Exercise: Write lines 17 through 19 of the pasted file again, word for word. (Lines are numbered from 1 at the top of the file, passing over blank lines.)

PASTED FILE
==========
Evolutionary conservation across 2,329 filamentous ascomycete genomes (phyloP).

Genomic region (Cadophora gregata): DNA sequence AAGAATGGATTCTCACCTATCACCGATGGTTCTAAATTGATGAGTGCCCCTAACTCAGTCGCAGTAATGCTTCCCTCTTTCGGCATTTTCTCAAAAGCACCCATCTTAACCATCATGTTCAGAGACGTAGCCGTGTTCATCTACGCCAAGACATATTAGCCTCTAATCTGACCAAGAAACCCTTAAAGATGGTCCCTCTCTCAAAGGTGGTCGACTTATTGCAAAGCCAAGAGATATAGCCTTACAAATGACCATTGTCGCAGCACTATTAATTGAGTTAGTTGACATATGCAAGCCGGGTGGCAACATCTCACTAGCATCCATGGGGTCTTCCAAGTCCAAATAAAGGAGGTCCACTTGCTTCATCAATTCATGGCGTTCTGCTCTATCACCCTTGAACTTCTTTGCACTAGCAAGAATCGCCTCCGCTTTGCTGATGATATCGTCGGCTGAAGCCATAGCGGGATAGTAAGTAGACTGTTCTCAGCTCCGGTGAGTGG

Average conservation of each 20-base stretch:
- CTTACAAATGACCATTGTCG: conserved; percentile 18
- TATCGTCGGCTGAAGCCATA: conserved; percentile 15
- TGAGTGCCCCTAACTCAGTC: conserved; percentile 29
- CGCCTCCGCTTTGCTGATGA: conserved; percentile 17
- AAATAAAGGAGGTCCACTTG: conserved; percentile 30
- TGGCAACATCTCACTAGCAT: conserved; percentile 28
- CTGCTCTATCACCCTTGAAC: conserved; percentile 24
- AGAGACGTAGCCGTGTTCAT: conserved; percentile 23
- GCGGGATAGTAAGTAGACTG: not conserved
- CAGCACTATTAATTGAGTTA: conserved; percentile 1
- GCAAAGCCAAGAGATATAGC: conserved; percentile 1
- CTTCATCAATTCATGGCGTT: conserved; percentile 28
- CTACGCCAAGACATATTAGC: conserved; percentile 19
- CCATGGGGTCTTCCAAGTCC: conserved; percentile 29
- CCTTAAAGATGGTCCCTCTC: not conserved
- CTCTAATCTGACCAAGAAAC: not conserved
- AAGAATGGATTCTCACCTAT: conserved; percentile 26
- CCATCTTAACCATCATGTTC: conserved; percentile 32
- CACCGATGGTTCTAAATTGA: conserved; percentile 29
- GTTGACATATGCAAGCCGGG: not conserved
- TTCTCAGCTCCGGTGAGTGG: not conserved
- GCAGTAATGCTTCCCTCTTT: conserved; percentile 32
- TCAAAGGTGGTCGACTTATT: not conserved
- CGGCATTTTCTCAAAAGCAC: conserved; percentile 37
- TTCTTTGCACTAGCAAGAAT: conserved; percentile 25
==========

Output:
- CCATGGGGTCTTCCAAGTCC: conserved; percentile 29
- CCTTAAAGATGGTCCCTCTC: not conserved
- CTCTAATCTGACCAAGAAAC: not conserved